Professor helps students write with clarity, precision

by Sheila Pursglove
Legal News

Cooley law students in Professor Norm Plate’s classes might be amused to learn of some of his former personae – as Piglet, Snoopy, Mordred from Camelot, Bottom in A Midsummer Night’s Dream, Renfield in Dracula the Vampire and many more. But one of his favorite roles was playing a lawyer, Henry Drummond – loosely based on Clarence Darrow in the famous “Scopes Monkey Trial” – in Inherit the Wind.

Plate has been involved with all aspects of theater – acting, directing, producing, and tech – with companies that include Ohio Festival Theatre Company and Columbus Children’s Theater, as well as the Stage Right Theatre Company and Desert Star Playhouse in Salt Lake City.

Unfortunately, Plate hasn’t been able to tread the boards for a few years, since starting his teaching career.

“There simply isn’t time. But I like to tell folks that I do two three-hour performances  – my classes – for 39 weeks a year,” he says with a smile.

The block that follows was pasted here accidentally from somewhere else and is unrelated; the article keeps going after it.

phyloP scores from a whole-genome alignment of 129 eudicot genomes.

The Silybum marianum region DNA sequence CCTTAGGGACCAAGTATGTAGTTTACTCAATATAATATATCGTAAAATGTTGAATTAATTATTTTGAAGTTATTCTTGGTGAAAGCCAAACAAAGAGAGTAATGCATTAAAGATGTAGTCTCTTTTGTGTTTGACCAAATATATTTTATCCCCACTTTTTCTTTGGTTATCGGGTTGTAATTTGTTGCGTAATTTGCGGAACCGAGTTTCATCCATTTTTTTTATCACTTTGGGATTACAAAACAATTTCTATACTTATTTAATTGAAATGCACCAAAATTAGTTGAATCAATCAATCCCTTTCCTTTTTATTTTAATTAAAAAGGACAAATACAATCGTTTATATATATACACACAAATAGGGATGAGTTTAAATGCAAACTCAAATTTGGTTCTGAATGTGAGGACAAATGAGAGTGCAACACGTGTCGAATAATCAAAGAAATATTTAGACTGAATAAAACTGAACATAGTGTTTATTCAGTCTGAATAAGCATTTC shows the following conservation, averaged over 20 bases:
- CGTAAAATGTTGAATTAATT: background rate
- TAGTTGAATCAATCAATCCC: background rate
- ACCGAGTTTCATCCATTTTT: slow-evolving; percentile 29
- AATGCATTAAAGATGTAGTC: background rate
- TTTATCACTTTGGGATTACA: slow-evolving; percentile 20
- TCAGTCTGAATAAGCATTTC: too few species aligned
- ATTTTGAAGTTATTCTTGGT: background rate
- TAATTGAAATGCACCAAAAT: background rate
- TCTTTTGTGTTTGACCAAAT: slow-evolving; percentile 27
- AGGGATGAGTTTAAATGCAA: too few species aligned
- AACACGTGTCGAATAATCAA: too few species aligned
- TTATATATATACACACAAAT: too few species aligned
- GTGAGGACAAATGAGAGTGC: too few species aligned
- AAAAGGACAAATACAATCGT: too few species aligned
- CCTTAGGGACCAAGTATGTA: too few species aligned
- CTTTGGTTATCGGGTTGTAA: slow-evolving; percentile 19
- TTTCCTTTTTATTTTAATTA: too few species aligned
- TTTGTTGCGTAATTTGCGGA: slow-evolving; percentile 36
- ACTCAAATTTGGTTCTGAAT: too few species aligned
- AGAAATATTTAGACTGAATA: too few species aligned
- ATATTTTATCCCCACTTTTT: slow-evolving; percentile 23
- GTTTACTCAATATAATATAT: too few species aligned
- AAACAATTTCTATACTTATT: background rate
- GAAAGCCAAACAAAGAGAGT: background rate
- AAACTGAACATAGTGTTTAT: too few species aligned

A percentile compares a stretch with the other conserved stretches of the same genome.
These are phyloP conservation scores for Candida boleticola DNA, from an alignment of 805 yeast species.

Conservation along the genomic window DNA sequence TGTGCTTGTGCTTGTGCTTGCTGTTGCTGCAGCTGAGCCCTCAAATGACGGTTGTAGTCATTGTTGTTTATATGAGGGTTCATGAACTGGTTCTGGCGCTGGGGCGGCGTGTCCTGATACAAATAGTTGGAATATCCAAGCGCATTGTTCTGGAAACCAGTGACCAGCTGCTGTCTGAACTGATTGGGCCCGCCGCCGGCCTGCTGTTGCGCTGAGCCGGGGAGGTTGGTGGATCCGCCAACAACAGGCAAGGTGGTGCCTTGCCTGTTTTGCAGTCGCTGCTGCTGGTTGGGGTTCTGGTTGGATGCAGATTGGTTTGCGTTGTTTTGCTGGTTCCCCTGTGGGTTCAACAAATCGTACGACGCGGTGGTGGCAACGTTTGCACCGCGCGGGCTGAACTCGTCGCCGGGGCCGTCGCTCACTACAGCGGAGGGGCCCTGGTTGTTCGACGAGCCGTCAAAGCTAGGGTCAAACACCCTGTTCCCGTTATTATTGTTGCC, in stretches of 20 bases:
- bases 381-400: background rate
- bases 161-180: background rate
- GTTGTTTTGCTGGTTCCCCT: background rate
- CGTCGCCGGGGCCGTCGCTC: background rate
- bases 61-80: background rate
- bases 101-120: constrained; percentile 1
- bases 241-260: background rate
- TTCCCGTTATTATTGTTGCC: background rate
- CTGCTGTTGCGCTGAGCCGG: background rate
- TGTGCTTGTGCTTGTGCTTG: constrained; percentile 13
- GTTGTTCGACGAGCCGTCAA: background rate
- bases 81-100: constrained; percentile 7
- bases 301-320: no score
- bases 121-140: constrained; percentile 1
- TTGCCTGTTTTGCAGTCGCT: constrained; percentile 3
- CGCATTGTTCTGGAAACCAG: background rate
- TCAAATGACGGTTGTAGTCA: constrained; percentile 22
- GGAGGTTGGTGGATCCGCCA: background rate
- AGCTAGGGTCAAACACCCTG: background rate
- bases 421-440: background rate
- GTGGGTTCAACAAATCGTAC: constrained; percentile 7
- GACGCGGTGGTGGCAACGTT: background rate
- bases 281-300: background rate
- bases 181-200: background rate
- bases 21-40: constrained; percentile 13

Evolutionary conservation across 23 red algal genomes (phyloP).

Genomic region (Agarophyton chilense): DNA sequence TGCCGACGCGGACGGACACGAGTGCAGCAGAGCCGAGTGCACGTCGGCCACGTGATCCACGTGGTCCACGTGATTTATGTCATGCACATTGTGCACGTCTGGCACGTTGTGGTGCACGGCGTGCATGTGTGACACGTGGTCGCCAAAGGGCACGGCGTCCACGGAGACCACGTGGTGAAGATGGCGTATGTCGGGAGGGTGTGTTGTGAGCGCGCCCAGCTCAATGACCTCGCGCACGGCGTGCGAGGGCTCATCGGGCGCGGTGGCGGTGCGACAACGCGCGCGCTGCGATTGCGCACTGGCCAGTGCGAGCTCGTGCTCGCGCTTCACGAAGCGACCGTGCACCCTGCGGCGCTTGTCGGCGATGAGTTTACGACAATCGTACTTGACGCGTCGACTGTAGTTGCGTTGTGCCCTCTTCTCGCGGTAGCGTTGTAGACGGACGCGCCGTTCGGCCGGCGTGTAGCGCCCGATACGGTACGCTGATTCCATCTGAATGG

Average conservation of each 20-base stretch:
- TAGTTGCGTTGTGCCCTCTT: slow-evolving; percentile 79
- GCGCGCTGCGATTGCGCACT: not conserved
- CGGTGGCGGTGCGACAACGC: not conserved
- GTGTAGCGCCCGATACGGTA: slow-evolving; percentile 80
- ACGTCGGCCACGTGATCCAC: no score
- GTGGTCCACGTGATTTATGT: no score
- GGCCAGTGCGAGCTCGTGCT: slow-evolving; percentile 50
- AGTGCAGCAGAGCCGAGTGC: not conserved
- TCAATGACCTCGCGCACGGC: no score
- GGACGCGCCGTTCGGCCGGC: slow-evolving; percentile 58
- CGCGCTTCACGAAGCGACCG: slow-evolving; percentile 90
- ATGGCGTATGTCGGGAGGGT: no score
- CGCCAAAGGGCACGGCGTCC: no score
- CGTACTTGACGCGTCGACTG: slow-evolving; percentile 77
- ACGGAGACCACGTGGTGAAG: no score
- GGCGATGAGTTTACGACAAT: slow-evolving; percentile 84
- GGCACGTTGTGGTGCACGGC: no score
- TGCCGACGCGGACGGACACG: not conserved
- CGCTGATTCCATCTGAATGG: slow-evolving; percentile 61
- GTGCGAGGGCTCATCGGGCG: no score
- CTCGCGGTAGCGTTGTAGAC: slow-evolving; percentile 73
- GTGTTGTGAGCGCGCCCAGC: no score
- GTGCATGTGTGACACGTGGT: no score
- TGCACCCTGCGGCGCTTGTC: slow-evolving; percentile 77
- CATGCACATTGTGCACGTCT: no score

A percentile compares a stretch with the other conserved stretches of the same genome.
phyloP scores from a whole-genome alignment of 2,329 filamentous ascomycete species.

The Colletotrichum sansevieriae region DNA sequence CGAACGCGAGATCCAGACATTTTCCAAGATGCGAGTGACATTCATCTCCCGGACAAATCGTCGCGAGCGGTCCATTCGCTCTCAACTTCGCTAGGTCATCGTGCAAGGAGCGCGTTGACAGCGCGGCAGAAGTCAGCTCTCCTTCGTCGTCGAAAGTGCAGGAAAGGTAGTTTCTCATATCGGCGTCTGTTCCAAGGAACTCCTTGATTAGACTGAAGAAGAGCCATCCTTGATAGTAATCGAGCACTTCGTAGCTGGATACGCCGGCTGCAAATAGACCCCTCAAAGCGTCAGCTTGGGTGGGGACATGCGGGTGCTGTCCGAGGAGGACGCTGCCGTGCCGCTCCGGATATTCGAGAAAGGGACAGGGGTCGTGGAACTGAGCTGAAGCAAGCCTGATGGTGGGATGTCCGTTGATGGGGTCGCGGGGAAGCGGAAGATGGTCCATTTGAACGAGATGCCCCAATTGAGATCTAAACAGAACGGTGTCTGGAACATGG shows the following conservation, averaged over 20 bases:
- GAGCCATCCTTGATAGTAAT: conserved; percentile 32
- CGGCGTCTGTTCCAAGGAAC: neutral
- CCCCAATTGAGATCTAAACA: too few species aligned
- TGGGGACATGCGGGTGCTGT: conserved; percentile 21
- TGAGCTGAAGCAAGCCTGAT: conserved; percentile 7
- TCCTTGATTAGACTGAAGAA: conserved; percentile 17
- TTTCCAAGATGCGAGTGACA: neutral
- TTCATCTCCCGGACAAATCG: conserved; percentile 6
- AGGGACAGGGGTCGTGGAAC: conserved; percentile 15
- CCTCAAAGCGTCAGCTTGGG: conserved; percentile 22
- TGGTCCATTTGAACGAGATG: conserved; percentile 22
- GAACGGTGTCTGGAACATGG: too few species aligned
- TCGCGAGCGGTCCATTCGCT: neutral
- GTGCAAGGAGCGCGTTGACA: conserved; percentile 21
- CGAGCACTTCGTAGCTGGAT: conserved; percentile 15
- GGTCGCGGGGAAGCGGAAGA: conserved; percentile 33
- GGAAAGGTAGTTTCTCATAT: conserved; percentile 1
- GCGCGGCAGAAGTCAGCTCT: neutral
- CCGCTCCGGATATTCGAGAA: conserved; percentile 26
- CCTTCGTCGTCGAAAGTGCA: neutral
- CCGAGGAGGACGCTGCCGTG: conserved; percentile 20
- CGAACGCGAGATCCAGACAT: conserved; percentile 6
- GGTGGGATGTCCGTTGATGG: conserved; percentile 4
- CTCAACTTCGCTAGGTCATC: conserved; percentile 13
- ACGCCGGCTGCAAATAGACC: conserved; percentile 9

Those “performances” are as a professor of Research & Writing and Advanced Research & Writing at Cooley’s Lansing campus, where Plate began teaching as a visiting professor in May 2005, was promoted to a tenure-track associate professor in January 2006, and became a full professor with tenure two years ago.

He enjoys the diversity of Cooley’s student body.  “Our students come from all over the country – all over the world, in fact – and have widely varying academic backgrounds and world views,” he says. “I also particularly enjoy what I call ‘light bulb moments,’ where a student who’s been struggling with a...concept finally ‘gets it.’ Those moments are sheer joy!”

In addition to teaching at Cooley, since January 2009 Plate has been Executive Director of Scribes – The American Society of Legal Writers (  Founded in 1953 to honor legal writers and encourage a “clear, succinct, and forceful style in legal writing,” Scribes has more than 2,000 members. its board members include legal-writing experts Bryan Garner and Joe Kimble; Hon. Michael B. Hyman, justice of the Illinois Appellate Court; and Mark P. Painter, former judge of the Ohio Court of Appeals and the U.N. Appeals Tribunal.